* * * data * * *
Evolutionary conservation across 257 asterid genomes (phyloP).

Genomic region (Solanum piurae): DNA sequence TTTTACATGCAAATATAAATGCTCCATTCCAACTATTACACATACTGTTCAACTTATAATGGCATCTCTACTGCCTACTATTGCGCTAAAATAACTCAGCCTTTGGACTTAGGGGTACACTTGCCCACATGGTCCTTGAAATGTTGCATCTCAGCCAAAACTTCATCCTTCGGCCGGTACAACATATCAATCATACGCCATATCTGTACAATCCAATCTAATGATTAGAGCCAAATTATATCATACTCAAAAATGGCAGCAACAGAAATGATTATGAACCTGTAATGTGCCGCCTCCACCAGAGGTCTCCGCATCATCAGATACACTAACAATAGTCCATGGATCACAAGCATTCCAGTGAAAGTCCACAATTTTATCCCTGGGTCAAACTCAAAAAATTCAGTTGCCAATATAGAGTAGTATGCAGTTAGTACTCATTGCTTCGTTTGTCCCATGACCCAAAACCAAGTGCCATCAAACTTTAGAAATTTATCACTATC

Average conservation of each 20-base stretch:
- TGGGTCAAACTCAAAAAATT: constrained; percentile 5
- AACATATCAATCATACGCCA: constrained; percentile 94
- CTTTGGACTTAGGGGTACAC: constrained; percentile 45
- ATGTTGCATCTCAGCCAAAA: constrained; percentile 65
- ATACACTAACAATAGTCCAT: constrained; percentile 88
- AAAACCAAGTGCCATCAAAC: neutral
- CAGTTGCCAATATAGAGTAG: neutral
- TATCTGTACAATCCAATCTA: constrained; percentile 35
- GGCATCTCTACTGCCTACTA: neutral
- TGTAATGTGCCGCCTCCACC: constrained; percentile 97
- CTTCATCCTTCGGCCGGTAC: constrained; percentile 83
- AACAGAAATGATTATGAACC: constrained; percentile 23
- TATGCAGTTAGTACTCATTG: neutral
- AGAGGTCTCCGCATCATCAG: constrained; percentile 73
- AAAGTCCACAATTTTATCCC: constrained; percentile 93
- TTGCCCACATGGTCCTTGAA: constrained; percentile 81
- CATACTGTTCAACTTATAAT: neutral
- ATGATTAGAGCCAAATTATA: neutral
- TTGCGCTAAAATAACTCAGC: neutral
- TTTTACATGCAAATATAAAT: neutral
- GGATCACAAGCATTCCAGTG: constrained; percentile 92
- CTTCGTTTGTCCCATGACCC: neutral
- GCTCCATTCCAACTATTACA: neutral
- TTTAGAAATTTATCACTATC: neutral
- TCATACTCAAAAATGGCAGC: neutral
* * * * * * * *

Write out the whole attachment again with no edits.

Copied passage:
Evolutionary conservation across 257 asterid genomes (phyloP).

Genomic region (Solanum piurae): DNA sequence TTTTACATGCAAATATAAATGCTCCATTCCAACTATTACACATACTGTTCAACTTATAATGGCATCTCTACTGCCTACTATTGCGCTAAAATAACTCAGCCTTTGGACTTAGGGGTACACTTGCCCACATGGTCCTTGAAATGTTGCATCTCAGCCAAAACTTCATCCTTCGGCCGGTACAACATATCAATCATACGCCATATCTGTACAATCCAATCTAATGATTAGAGCCAAATTATATCATACTCAAAAATGGCAGCAACAGAAATGATTATGAACCTGTAATGTGCCGCCTCCACCAGAGGTCTCCGCATCATCAGATACACTAACAATAGTCCATGGATCACAAGCATTCCAGTGAAAGTCCACAATTTTATCCCTGGGTCAAACTCAAAAAATTCAGTTGCCAATATAGAGTAGTATGCAGTTAGTACTCATTGCTTCGTTTGTCCCATGACCCAAAACCAAGTGCCATCAAACTTTAGAAATTTATCACTATC

Average conservation of each 20-base stretch:
- TGGGTCAAACTCAAAAAATT: constrained; percentile 5
- AACATATCAATCATACGCCA: constrained; percentile 94
- CTTTGGACTTAGGGGTACAC: constrained; percentile 45
- ATGTTGCATCTCAGCCAAAA: constrained; percentile 65
- ATACACTAACAATAGTCCAT: constrained; percentile 88
- AAAACCAAGTGCCATCAAAC: neutral
- CAGTTGCCAATATAGAGTAG: neutral
- TATCTGTACAATCCAATCTA: constrained; percentile 35
- GGCATCTCTACTGCCTACTA: neutral
- TGTAATGTGCCGCCTCCACC: constrained; percentile 97
- CTTCATCCTTCGGCCGGTAC: constrained; percentile 83
- AACAGAAATGATTATGAACC: constrained; percentile 23
- TATGCAGTTAGTACTCATTG: neutral
- AGAGGTCTCCGCATCATCAG: constrained; percentile 73
- AAAGTCCACAATTTTATCCC: constrained; percentile 93
- TTGCCCACATGGTCCTTGAA: constrained; percentile 81
- CATACTGTTCAACTTATAAT: neutral
- ATGATTAGAGCCAAATTATA: neutral
- TTGCGCTAAAATAACTCAGC: neutral
- TTTTACATGCAAATATAAAT: neutral
- GGATCACAAGCATTCCAGTG: constrained; percentile 92
- CTTCGTTTGTCCCATGACCC: neutral
- GCTCCATTCCAACTATTACA: neutral
- TTTAGAAATTTATCACTATC: neutral
- TCATACTCAAAAATGGCAGC: neutral